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Ransomware for hire: 3 steps to keep your data secure

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Fabian Wosar, Chief Technology Officer, Emsisoft

For most us, the idea of losing all our data sends shivers down our spine. The scenario is even more alarming for companies that could risk having to reinvent untold man-years' worth of intellectual property should their data be lost. Yet, for thousands of companies every day, this nightmare becomes a reality. The driving force behind this scenario is malicious software, appropriately known as ransomware, that encrypts files once introduced to a system.

Security, they say, is only as good as the weakest link. And in many cases, the weakest link is well-intentioned employees focused more on getting work done expediently than doing so securely. With this in mind, let’s take a deeper look at the newest ransomware threat, Ransom32, and three actionable ways to keep data from being held hostage.

In researching and reverse-engineering Ransom32, which is being sold online as ransomware as a service, it quickly became apparent that it is different from other ransomware. Notably, Ransom32 was coded with JavaScript and uses the NW.js framework, which allows for much more control and interaction with the underlying operating system. This benefits developers, as they can turn their web applications into normal desktop applications relatively easily—applications that are able to run the same JavaScript on different platforms and without the security-boundary restrictions of the web browser.

As a result, an NW.js application needs to be written only once and is instantly usable on Windows, Linux, and Mac OS X. This means that Ransom32 could also easily be packaged for Linux and Mac OS X. Ransom32 will encrypt users’ files, photos, documents, and other data so that when their machine starts, they will see a ransom note demanding payment in bitcoins in exchange for unlocking their data. To avoid this scenario:

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1. Back up regularly

While it’s a little like flossing for some people—you don’t do it as often as you know you should—regular backups stored on a disconnected device really are the best first line of defense from ransomware. Ransomware will often explicitly target backups, which is why it is important to store them where they can’t be readily reached. 

An external disk drive detached from corporate systems or a cloud-based file storage or backup system are all good approaches. Regardless of the method, regular (preferably daily) backups are an ideal insurance policy against ransomware attacks. Ransom32 is currently undecryptable without paying the ransom, so don’t forget to test the data restoration process to ensure your insurance plan is actionable.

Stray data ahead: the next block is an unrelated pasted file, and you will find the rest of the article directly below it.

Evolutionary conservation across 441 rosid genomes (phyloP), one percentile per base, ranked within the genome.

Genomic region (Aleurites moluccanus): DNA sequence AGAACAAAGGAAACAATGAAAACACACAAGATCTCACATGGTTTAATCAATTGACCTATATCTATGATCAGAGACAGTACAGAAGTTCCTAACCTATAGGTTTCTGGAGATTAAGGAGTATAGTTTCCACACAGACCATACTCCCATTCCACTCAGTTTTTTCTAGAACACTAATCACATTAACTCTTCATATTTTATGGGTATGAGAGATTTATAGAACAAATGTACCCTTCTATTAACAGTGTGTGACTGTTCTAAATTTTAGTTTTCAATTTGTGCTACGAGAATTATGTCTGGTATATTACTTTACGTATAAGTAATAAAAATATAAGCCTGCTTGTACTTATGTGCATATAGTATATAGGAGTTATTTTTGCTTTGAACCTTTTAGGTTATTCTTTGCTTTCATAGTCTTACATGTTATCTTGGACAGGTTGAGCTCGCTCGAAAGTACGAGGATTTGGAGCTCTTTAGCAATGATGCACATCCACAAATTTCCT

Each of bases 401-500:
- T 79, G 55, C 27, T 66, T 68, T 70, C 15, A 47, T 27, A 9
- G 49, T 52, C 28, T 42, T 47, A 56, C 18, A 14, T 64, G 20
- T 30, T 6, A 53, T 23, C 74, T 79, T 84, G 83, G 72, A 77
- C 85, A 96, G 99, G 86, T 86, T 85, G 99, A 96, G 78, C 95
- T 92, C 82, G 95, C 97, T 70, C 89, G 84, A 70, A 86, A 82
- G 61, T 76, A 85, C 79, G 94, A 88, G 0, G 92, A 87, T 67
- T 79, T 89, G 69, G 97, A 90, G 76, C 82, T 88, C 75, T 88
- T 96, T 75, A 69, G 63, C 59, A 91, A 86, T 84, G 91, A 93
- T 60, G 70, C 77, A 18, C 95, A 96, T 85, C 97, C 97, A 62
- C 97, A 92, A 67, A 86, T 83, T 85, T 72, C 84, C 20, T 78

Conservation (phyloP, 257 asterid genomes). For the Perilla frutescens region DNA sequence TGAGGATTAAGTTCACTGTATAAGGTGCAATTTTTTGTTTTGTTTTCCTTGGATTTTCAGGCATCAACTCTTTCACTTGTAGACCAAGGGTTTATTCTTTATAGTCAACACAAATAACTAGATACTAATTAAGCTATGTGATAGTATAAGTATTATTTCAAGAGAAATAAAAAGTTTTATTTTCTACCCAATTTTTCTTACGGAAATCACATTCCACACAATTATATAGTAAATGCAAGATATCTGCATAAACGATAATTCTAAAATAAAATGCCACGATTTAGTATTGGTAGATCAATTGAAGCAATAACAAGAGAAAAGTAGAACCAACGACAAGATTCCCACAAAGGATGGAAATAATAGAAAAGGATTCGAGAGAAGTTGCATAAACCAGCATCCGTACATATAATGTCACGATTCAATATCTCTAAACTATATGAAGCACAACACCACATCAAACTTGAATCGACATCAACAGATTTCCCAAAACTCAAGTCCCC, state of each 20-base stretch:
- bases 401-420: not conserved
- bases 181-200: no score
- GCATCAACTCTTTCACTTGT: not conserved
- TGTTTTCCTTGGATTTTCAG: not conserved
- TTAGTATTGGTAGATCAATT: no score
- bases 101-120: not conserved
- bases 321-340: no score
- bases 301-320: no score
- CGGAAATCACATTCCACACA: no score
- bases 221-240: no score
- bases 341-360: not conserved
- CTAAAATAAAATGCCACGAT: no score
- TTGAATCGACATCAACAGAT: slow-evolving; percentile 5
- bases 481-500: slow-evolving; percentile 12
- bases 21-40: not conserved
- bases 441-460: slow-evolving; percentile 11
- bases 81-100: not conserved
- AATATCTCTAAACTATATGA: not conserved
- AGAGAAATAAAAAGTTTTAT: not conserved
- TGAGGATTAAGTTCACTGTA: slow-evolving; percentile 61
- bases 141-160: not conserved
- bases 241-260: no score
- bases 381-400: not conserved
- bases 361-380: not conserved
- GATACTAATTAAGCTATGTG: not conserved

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2. Don’t rely on signatures to protect systems

As a legitimate framework, using NW.js makes it more difficult for Ransom32 to be added to signature-based malware detection solutions, and each sample may be differently configured by its "customer." In fact, nearly two weeks after Ransom32 was introduced, signature coverage for it remains incredibly poor. 

Indeed, ransomware like Ransom32, in which signatures can be difficult to detect, is one of the reasons ransomware is likely to be one of the biggest security threats this year. To address this issue, look for anti-malware protection solutions that don’t rely on signatures to detect and quarantine ransomware. Instead, use smarter approaches like behavior blocking, which watches out for certain behavior patterns in active threats rather than comparing known file fingerprints

3. Real-time protection 

The greatest threat in many companies is the unwitting employee. Currently distributed by spam email campaigns impersonating delivery notifications, unpaid invoices, and the like, Ransom32 quite literally banks on that. As with many other security threats, once an employee downloads and launches the package, the malware is able to execute its threat. 

Although employees should be educated about such threats, spam has become more sophisticated and the need for real-time protection is real. In addition, Ransom32 could easily be distributed through other channels, such as malvertising, exploit kits, or spear phishing. As a result, it is important to look for technology solutions that provide real-time scanning, blocking, and quarantining of threats as they occur. And it never hurts to remind employees of the very real threat presented by ransomware, regardless of its distribution point.

Ransom32 is not just the latest ransomware. It is unique in that it packs the runtime and NW.js into a single executable, which means it doesn’t need to rely on users having an existing framework installed, illustrating yet one more way that ransomware is maturing and becoming a larger threat. In fact, Rick Holland, vice president and principal analyst at Forrester Research, recently noted he doesn’t “go more than a week without speaking to a client who has experienced a ransomware incident.”

The Chinese have a saying: The best time to plant a tree was 20 years ago. The second best time is now. With Ransom32’s authors offering anyone the chance to sign up, create their own custom version of the ransomware, and download and distribute it, be sure to take time now to ensure these basic security principles are in place to proactively protect your data and decrease your risk of being held hostage.

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